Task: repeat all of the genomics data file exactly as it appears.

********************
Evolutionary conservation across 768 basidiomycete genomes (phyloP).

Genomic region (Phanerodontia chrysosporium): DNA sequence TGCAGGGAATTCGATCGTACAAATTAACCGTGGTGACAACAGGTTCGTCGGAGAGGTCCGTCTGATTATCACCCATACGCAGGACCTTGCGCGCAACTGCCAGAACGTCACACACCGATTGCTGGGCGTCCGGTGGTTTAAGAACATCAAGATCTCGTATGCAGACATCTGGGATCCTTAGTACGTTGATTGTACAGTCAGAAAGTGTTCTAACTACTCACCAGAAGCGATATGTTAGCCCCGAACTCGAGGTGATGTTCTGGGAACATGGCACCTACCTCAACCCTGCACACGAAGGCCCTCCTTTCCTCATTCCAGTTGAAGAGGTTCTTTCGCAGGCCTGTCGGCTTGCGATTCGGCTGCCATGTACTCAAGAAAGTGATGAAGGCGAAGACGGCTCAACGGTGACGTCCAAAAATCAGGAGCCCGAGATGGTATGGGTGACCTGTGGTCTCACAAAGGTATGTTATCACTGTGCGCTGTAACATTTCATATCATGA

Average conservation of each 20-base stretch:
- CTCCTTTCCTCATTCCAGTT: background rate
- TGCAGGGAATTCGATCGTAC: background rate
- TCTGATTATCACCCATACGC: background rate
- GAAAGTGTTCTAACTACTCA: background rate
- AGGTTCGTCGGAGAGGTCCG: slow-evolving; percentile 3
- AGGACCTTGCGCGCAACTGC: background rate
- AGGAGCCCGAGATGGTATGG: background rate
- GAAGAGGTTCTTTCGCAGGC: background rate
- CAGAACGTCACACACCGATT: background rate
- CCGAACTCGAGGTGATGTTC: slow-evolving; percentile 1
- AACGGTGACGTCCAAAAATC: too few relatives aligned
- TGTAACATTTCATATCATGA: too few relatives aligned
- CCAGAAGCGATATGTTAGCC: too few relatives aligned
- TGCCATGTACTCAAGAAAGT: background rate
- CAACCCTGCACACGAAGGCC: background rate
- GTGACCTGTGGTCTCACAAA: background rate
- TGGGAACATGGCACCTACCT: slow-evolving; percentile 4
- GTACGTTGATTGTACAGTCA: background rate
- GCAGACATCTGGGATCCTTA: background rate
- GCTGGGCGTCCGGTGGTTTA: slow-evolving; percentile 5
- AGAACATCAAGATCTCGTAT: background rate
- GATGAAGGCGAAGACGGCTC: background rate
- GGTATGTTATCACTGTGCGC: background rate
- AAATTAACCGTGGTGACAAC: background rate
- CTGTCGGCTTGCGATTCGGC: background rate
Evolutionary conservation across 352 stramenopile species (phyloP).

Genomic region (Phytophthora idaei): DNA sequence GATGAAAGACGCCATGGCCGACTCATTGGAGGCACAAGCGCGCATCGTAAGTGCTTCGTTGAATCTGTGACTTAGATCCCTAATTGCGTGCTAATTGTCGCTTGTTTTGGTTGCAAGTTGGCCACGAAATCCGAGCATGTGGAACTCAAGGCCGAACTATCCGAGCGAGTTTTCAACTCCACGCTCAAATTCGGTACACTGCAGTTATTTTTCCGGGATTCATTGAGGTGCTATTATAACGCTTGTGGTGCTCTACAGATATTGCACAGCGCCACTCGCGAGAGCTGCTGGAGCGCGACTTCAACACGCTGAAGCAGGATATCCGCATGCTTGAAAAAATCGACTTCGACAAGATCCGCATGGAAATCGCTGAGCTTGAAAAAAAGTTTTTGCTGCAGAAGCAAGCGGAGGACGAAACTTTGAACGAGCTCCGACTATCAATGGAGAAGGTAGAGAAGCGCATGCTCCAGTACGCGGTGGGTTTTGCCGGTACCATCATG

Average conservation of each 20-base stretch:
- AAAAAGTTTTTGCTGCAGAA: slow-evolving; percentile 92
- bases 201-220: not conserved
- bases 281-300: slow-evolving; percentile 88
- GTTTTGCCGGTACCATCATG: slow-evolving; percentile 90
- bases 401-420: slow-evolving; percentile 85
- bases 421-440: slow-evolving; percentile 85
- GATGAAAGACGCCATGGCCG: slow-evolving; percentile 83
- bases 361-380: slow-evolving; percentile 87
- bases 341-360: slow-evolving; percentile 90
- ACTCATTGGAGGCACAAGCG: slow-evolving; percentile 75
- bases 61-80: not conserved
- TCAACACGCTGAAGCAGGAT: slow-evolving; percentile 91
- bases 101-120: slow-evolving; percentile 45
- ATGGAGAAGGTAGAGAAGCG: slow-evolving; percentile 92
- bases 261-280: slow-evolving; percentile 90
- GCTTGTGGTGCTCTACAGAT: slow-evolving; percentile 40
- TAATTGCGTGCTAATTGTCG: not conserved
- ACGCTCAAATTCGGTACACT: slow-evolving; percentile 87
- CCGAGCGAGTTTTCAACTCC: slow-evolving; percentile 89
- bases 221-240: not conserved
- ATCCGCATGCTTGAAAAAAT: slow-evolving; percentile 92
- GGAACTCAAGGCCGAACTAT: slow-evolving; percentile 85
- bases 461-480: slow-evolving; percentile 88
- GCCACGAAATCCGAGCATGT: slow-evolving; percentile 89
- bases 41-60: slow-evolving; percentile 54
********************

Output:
Evolutionary conservation across 768 basidiomycete genomes (phyloP).

Genomic region (Phanerodontia chrysosporium): DNA sequence TGCAGGGAATTCGATCGTACAAATTAACCGTGGTGACAACAGGTTCGTCGGAGAGGTCCGTCTGATTATCACCCATACGCAGGACCTTGCGCGCAACTGCCAGAACGTCACACACCGATTGCTGGGCGTCCGGTGGTTTAAGAACATCAAGATCTCGTATGCAGACATCTGGGATCCTTAGTACGTTGATTGTACAGTCAGAAAGTGTTCTAACTACTCACCAGAAGCGATATGTTAGCCCCGAACTCGAGGTGATGTTCTGGGAACATGGCACCTACCTCAACCCTGCACACGAAGGCCCTCCTTTCCTCATTCCAGTTGAAGAGGTTCTTTCGCAGGCCTGTCGGCTTGCGATTCGGCTGCCATGTACTCAAGAAAGTGATGAAGGCGAAGACGGCTCAACGGTGACGTCCAAAAATCAGGAGCCCGAGATGGTATGGGTGACCTGTGGTCTCACAAAGGTATGTTATCACTGTGCGCTGTAACATTTCATATCATGA

Average conservation of each 20-base stretch:
- CTCCTTTCCTCATTCCAGTT: background rate
- TGCAGGGAATTCGATCGTAC: background rate
- TCTGATTATCACCCATACGC: background rate
- GAAAGTGTTCTAACTACTCA: background rate
- AGGTTCGTCGGAGAGGTCCG: slow-evolving; percentile 3
- AGGACCTTGCGCGCAACTGC: background rate
- AGGAGCCCGAGATGGTATGG: background rate
- GAAGAGGTTCTTTCGCAGGC: background rate
- CAGAACGTCACACACCGATT: background rate
- CCGAACTCGAGGTGATGTTC: slow-evolving; percentile 1
- AACGGTGACGTCCAAAAATC: too few relatives aligned
- TGTAACATTTCATATCATGA: too few relatives aligned
- CCAGAAGCGATATGTTAGCC: too few relatives aligned
- TGCCATGTACTCAAGAAAGT: background rate
- CAACCCTGCACACGAAGGCC: background rate
- GTGACCTGTGGTCTCACAAA: background rate
- TGGGAACATGGCACCTACCT: slow-evolving; percentile 4
- GTACGTTGATTGTACAGTCA: background rate
- GCAGACATCTGGGATCCTTA: background rate
- GCTGGGCGTCCGGTGGTTTA: slow-evolving; percentile 5
- AGAACATCAAGATCTCGTAT: background rate
- GATGAAGGCGAAGACGGCTC: background rate
- GGTATGTTATCACTGTGCGC: background rate
- AAATTAACCGTGGTGACAAC: background rate
- CTGTCGGCTTGCGATTCGGC: background rate
Evolutionary conservation across 352 stramenopile species (phyloP).

Genomic region (Phytophthora idaei): DNA sequence GATGAAAGACGCCATGGCCGACTCATTGGAGGCACAAGCGCGCATCGTAAGTGCTTCGTTGAATCTGTGACTTAGATCCCTAATTGCGTGCTAATTGTCGCTTGTTTTGGTTGCAAGTTGGCCACGAAATCCGAGCATGTGGAACTCAAGGCCGAACTATCCGAGCGAGTTTTCAACTCCACGCTCAAATTCGGTACACTGCAGTTATTTTTCCGGGATTCATTGAGGTGCTATTATAACGCTTGTGGTGCTCTACAGATATTGCACAGCGCCACTCGCGAGAGCTGCTGGAGCGCGACTTCAACACGCTGAAGCAGGATATCCGCATGCTTGAAAAAATCGACTTCGACAAGATCCGCATGGAAATCGCTGAGCTTGAAAAAAAGTTTTTGCTGCAGAAGCAAGCGGAGGACGAAACTTTGAACGAGCTCCGACTATCAATGGAGAAGGTAGAGAAGCGCATGCTCCAGTACGCGGTGGGTTTTGCCGGTACCATCATG

Average conservation of each 20-base stretch:
- AAAAAGTTTTTGCTGCAGAA: slow-evolving; percentile 92
- bases 201-220: not conserved
- bases 281-300: slow-evolving; percentile 88
- GTTTTGCCGGTACCATCATG: slow-evolving; percentile 90
- bases 401-420: slow-evolving; percentile 85
- bases 421-440: slow-evolving; percentile 85
- GATGAAAGACGCCATGGCCG: slow-evolving; percentile 83
- bases 361-380: slow-evolving; percentile 87
- bases 341-360: slow-evolving; percentile 90
- ACTCATTGGAGGCACAAGCG: slow-evolving; percentile 75
- bases 61-80: not conserved
- TCAACACGCTGAAGCAGGAT: slow-evolving; percentile 91
- bases 101-120: slow-evolving; percentile 45
- ATGGAGAAGGTAGAGAAGCG: slow-evolving; percentile 92
- bases 261-280: slow-evolving; percentile 90
- GCTTGTGGTGCTCTACAGAT: slow-evolving; percentile 40
- TAATTGCGTGCTAATTGTCG: not conserved
- ACGCTCAAATTCGGTACACT: slow-evolving; percentile 87
- CCGAGCGAGTTTTCAACTCC: slow-evolving; percentile 89
- bases 221-240: not conserved
- ATCCGCATGCTTGAAAAAAT: slow-evolving; percentile 92
- GGAACTCAAGGCCGAACTAT: slow-evolving; percentile 85
- bases 461-480: slow-evolving; percentile 88
- GCCACGAAATCCGAGCATGT: slow-evolving; percentile 89
- bases 41-60: slow-evolving; percentile 54